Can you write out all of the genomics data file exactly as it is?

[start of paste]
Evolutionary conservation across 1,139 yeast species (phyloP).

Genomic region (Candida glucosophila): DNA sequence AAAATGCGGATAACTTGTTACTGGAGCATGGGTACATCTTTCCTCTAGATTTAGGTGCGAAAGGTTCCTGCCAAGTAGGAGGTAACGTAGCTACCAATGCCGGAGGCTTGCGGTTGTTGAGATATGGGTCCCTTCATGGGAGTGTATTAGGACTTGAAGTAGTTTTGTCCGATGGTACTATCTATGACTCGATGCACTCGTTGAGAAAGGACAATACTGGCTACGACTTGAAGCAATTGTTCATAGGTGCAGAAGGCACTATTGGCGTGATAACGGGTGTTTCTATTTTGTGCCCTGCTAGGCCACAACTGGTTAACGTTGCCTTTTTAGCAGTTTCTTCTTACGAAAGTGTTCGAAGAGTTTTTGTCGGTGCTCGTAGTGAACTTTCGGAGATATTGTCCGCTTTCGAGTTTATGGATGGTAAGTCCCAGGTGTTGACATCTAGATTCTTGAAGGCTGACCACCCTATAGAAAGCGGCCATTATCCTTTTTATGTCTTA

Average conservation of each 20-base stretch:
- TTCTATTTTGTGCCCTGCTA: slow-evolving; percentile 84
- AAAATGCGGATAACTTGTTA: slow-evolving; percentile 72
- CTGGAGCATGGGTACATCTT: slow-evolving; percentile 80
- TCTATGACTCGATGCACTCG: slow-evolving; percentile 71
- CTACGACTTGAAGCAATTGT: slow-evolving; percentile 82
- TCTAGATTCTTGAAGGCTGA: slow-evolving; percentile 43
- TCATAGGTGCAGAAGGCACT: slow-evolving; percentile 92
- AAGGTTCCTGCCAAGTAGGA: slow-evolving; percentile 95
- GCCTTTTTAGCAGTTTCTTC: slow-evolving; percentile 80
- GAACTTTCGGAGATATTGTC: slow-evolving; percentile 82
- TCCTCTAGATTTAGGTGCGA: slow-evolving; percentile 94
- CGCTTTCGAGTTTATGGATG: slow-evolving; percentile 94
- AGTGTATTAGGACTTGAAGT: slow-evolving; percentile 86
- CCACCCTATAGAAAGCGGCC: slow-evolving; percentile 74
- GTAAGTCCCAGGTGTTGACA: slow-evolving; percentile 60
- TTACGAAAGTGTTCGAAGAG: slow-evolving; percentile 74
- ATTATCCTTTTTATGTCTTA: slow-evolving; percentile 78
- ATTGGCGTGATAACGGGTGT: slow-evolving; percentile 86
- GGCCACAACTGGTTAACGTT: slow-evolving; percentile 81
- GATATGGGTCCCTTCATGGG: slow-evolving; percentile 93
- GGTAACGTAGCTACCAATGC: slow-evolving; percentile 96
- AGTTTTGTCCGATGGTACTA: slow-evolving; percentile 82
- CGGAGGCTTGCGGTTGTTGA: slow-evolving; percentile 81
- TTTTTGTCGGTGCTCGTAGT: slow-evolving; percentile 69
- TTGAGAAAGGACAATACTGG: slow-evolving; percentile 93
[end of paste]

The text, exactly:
Evolutionary conservation across 1,139 yeast species (phyloP).

Genomic region (Candida glucosophila): DNA sequence AAAATGCGGATAACTTGTTACTGGAGCATGGGTACATCTTTCCTCTAGATTTAGGTGCGAAAGGTTCCTGCCAAGTAGGAGGTAACGTAGCTACCAATGCCGGAGGCTTGCGGTTGTTGAGATATGGGTCCCTTCATGGGAGTGTATTAGGACTTGAAGTAGTTTTGTCCGATGGTACTATCTATGACTCGATGCACTCGTTGAGAAAGGACAATACTGGCTACGACTTGAAGCAATTGTTCATAGGTGCAGAAGGCACTATTGGCGTGATAACGGGTGTTTCTATTTTGTGCCCTGCTAGGCCACAACTGGTTAACGTTGCCTTTTTAGCAGTTTCTTCTTACGAAAGTGTTCGAAGAGTTTTTGTCGGTGCTCGTAGTGAACTTTCGGAGATATTGTCCGCTTTCGAGTTTATGGATGGTAAGTCCCAGGTGTTGACATCTAGATTCTTGAAGGCTGACCACCCTATAGAAAGCGGCCATTATCCTTTTTATGTCTTA

Average conservation of each 20-base stretch:
- TTCTATTTTGTGCCCTGCTA: slow-evolving; percentile 84
- AAAATGCGGATAACTTGTTA: slow-evolving; percentile 72
- CTGGAGCATGGGTACATCTT: slow-evolving; percentile 80
- TCTATGACTCGATGCACTCG: slow-evolving; percentile 71
- CTACGACTTGAAGCAATTGT: slow-evolving; percentile 82
- TCTAGATTCTTGAAGGCTGA: slow-evolving; percentile 43
- TCATAGGTGCAGAAGGCACT: slow-evolving; percentile 92
- AAGGTTCCTGCCAAGTAGGA: slow-evolving; percentile 95
- GCCTTTTTAGCAGTTTCTTC: slow-evolving; percentile 80
- GAACTTTCGGAGATATTGTC: slow-evolving; percentile 82
- TCCTCTAGATTTAGGTGCGA: slow-evolving; percentile 94
- CGCTTTCGAGTTTATGGATG: slow-evolving; percentile 94
- AGTGTATTAGGACTTGAAGT: slow-evolving; percentile 86
- CCACCCTATAGAAAGCGGCC: slow-evolving; percentile 74
- GTAAGTCCCAGGTGTTGACA: slow-evolving; percentile 60
- TTACGAAAGTGTTCGAAGAG: slow-evolving; percentile 74
- ATTATCCTTTTTATGTCTTA: slow-evolving; percentile 78
- ATTGGCGTGATAACGGGTGT: slow-evolving; percentile 86
- GGCCACAACTGGTTAACGTT: slow-evolving; percentile 81
- GATATGGGTCCCTTCATGGG: slow-evolving; percentile 93
- GGTAACGTAGCTACCAATGC: slow-evolving; percentile 96
- AGTTTTGTCCGATGGTACTA: slow-evolving; percentile 82
- CGGAGGCTTGCGGTTGTTGA: slow-evolving; percentile 81
- TTTTTGTCGGTGCTCGTAGT: slow-evolving; percentile 69
- TTGAGAAAGGACAATACTGG: slow-evolving; percentile 93